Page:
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If you have a younger sibling or a second child, then you have likely wondered what it was that separates them from the older child. And while there has always been talk about the second child being more difficult, a recent study came out to validate those claims.

The in-depth study, which was carried out by MIT, Northwestern University, the University of Florida, and others, second children, and especially second-born boys are “20-40 percent more likely to be disciplined in school and enter the criminal justice system compared to firstborn.”

To come to their conclusion, they observed data from tens of thousands of children in Denmark and Florida, because they found that the results were “remarkably similar across the two locations” and they took into account “measures of infant and childhood health, parental investments, school quality, and sibling composition,” according to the paper.

Joseph Doyle, the lead researcher, told NPR this was likely due to several factors, including the second child’s need to compete for attention, and present role models in the child’s life.

“The firstborn has role models, who are adults. And the second, later-born children have role models who are slightly irrational 2-year-olds, you know, their older siblings,” he said.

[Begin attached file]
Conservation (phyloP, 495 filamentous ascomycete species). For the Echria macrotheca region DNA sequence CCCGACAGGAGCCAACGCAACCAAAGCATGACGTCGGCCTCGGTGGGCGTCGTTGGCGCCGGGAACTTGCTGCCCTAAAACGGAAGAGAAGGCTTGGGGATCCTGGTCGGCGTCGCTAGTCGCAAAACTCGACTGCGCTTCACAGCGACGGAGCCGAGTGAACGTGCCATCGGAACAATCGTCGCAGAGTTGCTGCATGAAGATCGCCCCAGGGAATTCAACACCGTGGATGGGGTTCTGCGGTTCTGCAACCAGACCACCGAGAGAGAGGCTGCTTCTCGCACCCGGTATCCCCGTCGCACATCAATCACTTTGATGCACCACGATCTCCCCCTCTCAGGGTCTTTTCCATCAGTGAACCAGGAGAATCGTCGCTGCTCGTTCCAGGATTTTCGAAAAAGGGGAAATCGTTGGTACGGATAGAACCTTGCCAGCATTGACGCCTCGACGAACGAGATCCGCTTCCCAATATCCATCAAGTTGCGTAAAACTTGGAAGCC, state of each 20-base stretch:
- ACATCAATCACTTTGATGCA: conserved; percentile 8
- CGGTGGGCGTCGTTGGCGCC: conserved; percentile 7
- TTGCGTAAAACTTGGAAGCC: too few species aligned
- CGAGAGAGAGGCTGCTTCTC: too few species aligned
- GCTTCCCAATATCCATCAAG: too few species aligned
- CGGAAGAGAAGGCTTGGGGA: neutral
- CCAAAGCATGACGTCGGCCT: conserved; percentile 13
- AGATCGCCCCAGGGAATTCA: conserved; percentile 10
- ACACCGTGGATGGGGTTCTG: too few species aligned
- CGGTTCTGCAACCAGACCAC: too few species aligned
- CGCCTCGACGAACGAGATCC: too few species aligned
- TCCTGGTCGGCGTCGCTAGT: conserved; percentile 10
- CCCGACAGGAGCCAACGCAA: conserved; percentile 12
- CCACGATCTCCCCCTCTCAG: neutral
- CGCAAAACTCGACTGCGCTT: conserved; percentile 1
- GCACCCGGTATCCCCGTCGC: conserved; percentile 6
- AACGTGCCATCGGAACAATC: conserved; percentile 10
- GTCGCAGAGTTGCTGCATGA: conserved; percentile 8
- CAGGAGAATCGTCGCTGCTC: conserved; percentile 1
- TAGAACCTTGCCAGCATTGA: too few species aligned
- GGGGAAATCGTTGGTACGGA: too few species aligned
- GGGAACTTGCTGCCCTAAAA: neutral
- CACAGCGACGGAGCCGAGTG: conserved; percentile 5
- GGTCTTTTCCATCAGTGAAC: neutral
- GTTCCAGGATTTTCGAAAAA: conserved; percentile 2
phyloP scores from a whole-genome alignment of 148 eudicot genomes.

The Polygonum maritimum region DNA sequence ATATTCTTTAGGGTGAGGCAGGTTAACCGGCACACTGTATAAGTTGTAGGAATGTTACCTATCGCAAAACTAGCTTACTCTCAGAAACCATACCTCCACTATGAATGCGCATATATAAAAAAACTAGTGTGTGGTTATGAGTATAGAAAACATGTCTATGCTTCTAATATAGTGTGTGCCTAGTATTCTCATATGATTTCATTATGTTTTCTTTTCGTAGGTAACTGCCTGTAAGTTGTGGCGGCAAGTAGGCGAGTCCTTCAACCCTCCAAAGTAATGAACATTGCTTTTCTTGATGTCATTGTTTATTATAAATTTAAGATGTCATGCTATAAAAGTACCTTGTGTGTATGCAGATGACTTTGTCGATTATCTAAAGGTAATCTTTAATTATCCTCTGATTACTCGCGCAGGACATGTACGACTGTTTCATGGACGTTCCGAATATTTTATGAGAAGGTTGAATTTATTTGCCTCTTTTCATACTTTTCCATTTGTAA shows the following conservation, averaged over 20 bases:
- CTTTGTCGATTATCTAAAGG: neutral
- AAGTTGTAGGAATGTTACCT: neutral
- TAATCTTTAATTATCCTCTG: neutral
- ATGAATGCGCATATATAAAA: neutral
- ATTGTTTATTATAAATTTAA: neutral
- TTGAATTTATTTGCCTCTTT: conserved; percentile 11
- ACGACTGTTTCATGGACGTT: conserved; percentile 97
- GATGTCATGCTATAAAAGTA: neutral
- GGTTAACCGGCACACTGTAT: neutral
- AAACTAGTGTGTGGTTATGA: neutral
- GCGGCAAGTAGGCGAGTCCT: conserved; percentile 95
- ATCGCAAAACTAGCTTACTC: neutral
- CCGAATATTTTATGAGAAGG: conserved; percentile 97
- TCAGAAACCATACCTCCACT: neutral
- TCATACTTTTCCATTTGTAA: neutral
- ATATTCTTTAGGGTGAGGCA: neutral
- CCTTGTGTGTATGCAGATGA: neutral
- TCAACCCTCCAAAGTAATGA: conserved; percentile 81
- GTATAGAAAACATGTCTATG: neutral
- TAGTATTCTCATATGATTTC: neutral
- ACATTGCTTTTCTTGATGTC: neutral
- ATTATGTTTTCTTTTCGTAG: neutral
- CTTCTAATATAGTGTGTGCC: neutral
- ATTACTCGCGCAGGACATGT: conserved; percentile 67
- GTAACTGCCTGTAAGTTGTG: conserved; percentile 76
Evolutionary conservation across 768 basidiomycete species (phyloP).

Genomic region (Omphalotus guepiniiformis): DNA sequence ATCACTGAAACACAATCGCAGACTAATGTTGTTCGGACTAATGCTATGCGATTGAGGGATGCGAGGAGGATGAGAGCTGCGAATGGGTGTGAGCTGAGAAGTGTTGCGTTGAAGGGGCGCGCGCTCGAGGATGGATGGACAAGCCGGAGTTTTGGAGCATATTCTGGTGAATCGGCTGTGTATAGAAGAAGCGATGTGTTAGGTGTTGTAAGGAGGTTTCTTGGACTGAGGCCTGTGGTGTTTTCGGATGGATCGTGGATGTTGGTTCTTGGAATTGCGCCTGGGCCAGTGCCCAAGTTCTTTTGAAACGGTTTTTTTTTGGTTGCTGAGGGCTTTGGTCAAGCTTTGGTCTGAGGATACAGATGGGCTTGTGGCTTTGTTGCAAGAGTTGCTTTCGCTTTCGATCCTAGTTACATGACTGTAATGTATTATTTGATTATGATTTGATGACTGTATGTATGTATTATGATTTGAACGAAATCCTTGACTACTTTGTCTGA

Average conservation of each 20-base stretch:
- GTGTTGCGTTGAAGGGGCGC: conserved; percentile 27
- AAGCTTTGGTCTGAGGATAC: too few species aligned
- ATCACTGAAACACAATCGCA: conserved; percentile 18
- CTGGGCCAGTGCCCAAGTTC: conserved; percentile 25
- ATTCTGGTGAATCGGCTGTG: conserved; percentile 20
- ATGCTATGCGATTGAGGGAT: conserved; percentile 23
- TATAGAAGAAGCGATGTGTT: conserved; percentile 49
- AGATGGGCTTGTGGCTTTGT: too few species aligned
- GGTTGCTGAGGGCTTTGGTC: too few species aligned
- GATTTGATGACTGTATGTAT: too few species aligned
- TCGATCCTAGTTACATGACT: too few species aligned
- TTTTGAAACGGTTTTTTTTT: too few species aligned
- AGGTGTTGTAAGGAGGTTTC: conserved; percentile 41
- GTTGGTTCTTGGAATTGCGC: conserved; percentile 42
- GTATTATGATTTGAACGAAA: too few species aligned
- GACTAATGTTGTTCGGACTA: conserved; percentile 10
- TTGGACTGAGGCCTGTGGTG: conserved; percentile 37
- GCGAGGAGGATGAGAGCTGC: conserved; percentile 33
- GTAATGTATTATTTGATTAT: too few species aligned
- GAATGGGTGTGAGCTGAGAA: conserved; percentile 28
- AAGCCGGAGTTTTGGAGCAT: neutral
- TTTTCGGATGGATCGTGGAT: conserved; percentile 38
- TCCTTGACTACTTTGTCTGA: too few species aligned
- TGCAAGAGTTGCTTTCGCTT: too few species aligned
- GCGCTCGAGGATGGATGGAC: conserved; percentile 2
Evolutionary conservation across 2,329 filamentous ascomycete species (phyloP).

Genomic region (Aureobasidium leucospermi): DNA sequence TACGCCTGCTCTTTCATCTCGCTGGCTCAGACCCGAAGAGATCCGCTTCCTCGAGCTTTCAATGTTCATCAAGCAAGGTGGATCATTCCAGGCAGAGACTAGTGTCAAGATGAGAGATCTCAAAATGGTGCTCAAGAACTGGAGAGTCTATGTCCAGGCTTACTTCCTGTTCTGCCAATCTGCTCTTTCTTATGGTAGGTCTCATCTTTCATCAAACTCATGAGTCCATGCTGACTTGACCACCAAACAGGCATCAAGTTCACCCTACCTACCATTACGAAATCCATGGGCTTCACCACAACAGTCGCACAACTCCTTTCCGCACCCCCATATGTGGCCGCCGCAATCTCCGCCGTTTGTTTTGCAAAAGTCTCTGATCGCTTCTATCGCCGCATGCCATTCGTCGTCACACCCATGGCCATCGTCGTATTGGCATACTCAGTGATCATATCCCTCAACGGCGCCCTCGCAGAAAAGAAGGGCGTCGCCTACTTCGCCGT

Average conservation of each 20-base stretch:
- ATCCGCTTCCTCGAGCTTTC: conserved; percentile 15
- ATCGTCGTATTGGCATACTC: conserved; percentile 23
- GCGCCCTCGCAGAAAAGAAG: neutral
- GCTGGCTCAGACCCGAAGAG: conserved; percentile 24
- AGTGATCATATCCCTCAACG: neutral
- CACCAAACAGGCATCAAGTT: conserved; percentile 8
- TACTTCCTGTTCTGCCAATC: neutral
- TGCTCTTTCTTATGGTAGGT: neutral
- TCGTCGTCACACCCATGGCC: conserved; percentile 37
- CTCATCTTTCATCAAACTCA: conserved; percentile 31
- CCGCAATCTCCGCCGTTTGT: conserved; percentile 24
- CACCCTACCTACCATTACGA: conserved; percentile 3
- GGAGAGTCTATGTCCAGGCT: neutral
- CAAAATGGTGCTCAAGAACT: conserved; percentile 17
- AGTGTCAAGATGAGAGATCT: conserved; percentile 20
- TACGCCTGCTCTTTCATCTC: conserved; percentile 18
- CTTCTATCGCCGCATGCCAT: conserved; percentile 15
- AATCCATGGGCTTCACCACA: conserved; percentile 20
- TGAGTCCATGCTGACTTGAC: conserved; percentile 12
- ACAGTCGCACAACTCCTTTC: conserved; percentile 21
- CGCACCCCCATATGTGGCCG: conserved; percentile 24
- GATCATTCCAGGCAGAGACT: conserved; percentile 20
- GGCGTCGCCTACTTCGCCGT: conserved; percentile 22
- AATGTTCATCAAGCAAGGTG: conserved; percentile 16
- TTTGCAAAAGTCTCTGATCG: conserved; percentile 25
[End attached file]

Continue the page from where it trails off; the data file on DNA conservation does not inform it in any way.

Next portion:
“Both the parental investments are different, and the sibling influences probably contribute to these differences we see in the labor market and what we find in delinquency.”

He continued: “It’s just very difficult to separate those two things because they happen at the same time.”

Another interesting aspect of birth order was that “maternal employment and the use of daycare is higher for second-borns in years 2 to 4 compared to older siblings” which suggests that less parent-to-child time together was likely a contributing factor to the likelihood of delinquency.

Of course, not all second children are monsters, and there are many variations to situations that can impact the overall outcome. With that in mind- it’s still interesting to observe their findings and relate them to situations and people you know.